Iranians Lament Rebuff of First U.S. Handshake Since 1979

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An Iranian woman walks past a mural showing an interpretation of the Statue of Liberty on the wall of the former U.S. embassy in Tehran. Close

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Photographer: Atta Kenare/AFP via Getty Images

An Iranian woman walks past a mural showing an interpretation of the Statue of Liberty on the wall of the former U.S. embassy in Tehran.

“Maybe Another Time,” read the front page of a Tehran-based newspaper after Iranian President Hassan Rohani and U.S. President Barack Obama failed to meet at the United Nations in New York.

The story in Shargh, the most popular pro-Rohani newspaper, followed a decision by Iranian officials that the time wasn’t yet right for a handshake between the two leaders. The Iranians cited domestic political considerations, a U.S. official told reporters yesterday.

The article expressed hope that a meeting between the two presidents may “finally happen” at a later date.

“I know maybe it’s not possible that they shake hands, but I was disappointed that the two presidents didn’t even pass by each other in a corridor, or even smile at each other,” said Mostafa, 48, a mustachioed bank teller sitting is his booth at a government-owned lender in Tehran’s affluent northwest. Like many Iranians, he asked only to be identified by his first name for security reasons.

Expectations are high among Rohani’s electorate that he’ll improve fractious relations with Western governments and bring relief to an economy crippled by international sanctions. The Iranian rial, which lost more than half its value in the year before Rohani’s June election, has gained about 20 percent since June 13.

Photographer: Thomas Koehler/Photothek via Getty Images

Iranian President Hassan Rohani attends a bilateral meeting in New York City, on September 24, 2013. Close

Iranian President Hassan Rohani attends a bilateral meeting in New York City, on September 24, 2013.

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Photographer: Thomas Koehler/Photothek via Getty Images

Iranian President Hassan Rohani attends a bilateral meeting in New York City, on September 24, 2013.

Iranian Handshake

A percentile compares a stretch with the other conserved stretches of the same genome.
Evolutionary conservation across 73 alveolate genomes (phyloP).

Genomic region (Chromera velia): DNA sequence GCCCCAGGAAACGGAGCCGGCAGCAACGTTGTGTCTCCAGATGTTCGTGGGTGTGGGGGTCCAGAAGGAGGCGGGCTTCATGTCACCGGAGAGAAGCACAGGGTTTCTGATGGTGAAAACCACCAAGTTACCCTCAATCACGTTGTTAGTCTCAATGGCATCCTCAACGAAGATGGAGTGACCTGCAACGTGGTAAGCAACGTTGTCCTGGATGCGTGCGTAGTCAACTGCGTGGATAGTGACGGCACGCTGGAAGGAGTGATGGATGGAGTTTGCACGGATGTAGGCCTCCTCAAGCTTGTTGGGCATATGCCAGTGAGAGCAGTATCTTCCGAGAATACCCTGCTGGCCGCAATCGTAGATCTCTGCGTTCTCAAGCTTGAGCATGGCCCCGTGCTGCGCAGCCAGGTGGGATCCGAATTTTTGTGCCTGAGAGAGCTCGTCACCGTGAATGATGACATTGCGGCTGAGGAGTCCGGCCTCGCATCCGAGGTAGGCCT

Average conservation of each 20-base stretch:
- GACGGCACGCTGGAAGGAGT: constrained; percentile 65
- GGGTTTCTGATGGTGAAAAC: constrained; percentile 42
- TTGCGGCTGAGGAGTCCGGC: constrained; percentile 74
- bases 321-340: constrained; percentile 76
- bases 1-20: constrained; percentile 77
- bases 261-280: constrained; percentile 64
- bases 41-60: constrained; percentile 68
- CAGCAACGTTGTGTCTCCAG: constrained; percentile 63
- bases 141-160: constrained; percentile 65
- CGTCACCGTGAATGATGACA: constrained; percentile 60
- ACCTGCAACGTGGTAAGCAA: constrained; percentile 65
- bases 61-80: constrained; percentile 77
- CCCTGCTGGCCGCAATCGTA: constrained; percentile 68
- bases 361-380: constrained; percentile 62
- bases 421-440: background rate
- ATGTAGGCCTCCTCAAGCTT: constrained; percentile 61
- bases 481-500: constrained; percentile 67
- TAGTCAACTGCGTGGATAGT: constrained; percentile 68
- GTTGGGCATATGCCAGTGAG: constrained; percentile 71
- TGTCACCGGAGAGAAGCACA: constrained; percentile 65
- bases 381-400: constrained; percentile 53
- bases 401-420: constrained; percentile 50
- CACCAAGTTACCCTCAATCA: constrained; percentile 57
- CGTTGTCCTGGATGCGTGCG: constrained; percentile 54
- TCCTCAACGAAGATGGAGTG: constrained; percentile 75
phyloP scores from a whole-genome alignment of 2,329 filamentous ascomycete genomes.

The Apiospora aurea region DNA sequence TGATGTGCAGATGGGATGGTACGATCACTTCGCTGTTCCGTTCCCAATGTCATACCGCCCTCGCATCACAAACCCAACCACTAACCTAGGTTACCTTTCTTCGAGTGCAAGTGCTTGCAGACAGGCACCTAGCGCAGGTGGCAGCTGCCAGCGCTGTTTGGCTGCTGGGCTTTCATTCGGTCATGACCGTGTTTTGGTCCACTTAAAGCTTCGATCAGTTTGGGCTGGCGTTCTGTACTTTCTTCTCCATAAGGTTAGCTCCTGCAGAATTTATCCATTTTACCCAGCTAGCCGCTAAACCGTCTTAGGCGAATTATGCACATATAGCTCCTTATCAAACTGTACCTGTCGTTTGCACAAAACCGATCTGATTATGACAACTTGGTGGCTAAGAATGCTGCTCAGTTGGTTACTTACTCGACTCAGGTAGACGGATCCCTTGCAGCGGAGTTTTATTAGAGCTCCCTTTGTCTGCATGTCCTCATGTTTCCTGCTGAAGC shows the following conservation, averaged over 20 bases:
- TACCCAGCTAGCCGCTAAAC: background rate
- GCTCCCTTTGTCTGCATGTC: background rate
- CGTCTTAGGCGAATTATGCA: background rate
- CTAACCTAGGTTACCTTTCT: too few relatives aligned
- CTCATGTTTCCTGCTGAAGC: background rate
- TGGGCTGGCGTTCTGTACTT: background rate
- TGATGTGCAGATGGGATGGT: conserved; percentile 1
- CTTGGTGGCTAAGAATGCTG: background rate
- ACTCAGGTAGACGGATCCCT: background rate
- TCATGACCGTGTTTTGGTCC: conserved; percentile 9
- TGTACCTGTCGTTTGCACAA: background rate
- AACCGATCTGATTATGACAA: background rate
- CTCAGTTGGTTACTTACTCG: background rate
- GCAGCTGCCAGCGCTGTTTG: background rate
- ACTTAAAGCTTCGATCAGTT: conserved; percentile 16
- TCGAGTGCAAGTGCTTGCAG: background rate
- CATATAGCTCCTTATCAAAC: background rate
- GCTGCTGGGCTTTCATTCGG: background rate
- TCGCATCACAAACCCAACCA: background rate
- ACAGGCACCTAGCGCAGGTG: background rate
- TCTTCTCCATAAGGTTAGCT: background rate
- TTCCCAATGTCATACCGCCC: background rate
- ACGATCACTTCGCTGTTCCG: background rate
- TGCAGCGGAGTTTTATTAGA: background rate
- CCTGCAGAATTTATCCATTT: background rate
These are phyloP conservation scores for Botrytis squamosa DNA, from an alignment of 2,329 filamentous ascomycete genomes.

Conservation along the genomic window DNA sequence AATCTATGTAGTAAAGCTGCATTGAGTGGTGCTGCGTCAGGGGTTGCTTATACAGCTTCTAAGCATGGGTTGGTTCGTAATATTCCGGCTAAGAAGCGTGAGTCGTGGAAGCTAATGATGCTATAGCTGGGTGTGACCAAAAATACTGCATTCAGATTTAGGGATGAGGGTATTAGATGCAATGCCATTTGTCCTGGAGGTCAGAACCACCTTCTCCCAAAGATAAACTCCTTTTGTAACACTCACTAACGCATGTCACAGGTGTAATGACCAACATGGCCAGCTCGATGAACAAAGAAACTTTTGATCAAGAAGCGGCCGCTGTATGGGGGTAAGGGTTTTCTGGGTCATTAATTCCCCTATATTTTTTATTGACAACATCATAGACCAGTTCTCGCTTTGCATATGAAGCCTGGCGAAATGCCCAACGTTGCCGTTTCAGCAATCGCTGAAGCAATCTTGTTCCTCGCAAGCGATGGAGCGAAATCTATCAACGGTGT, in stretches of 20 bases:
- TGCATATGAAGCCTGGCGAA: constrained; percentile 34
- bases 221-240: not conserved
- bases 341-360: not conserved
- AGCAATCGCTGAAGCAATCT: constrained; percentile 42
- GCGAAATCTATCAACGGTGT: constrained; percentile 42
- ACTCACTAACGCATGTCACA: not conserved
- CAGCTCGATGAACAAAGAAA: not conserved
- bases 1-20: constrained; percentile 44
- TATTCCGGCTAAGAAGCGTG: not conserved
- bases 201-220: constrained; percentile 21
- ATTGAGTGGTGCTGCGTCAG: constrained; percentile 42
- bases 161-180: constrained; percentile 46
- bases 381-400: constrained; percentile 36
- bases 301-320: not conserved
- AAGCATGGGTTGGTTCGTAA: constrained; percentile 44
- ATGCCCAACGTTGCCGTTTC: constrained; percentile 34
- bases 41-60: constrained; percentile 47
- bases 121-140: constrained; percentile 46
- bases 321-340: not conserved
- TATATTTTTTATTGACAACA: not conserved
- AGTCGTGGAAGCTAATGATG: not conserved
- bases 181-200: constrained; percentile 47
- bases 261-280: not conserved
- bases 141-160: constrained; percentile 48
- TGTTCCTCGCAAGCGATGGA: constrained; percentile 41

“I watched Rohani’s speech live and felt proud when he said Iran didn’t want tension with the U.S.,” said Esmaeil Nourizi, a balding 65-year-old with a car dealership in downtown Tehran. “Iran’s economic prosperity is in Zarif and Rohani’s hands,” he said as he drank tea, expressing the hope that U.S. Secretary of State John Kerry and Iranian Foreign Minister Mohammad Zarif would shake hands at a meeting tomorrow.

Shiva, a 40-year-old lawyer wearing a black scarf as she hurried with an armful of files to her office in northwestern Tehran, said she had “expected a milder tone from Rohani. In the first few minutes I was worried that he might repeat Ahmadinejad’s tone. To be honest, President Obama's speech was more positive and hopeful for us.”

The U.S. saw an opportunity with Rohani because the administration viewed his promises to improve an economy hobbled by U.S.-led sanctions as an opening for a softer foreign policy stance, according to an administration official, who asked for anonymity to discuss the negotiations.

New Ties

Rohani said in an interview with CNN last night that while “we didn’t have sufficient time” to coordinate a meeting with Obama, he and the Iranian people are committed to forging new ties with the U.S. Any encounter between Rohani and Obama would have been the first between leaders of the two nations since the 1979 Islamic revolution.

Rohani, who took office in August, said in his address to the General Assembly that Iran is ready to engage in “result-oriented” talks on the nuclear program while offering no concessions. He called Iran’s goals peaceful and said nuclear weapons have no place in his country’s doctrine.

Ahmad, a 33-year-old mechanic, said that the Obama administration had seemingly also heard the comments of Supreme Leader Ayatollah Ali Khamenei, who in a speech this month called for “heroic flexibility” in dealing with Western nations including the U.S. Khamenei is the highest authority in the Islamic Republic and the ultimate decision maker on Iran’s foreign and nuclear policy.

‘Heroic Leniency’

“I can see heroic leniency in both sides’ behavior,” said Ahmad, whose father was killed in the eight-year war against Iraq that ended in 1988.

“It’s good to see that a cleric as president is respected on the international scene,” said Ahmad, who lives in Tehran. “It doesn’t matter if they didn’t shake hands. What matters is that the world believes we are not a hostile nation and our leaders are experienced diplomats who can negotiate peacefully.”

The conservative Kayhan newspaper offered some of the most downbeat coverage today out of Tehran-based dailies, referring to Obama’s UN address as a “grand bluff.”

The headline highlights the belief of some of Rohani’s opponents who are not keen for a rapprochement with the U.S., which they consider untrustworthy.

Rohani’s political opponents at home are generally silent for the time being, Sadegh Zibakalam, a political science professor at Tehran University, was quoted as saying in today’s edition of Shargh, citing Khamenei’s apparent backing of the president as a reason.

“At the same time they are convinced that Rohani’s efforts won’t yield results,” Zibakalam wrote. “Hardline conservatives believe the U.S. is by nature Iran’s enemy and will agree to nothing less than the destruction of this regime.”

To contact the reporters on this story: Dana El Baltaji in Dubai at delbaltaji@bloomberg.net; Yeganeh Salehi in Tehran at yalehi@bloomberg.net

To contact the editor responsible for this story: Andrew J. Barden at barden@bloomberg.net

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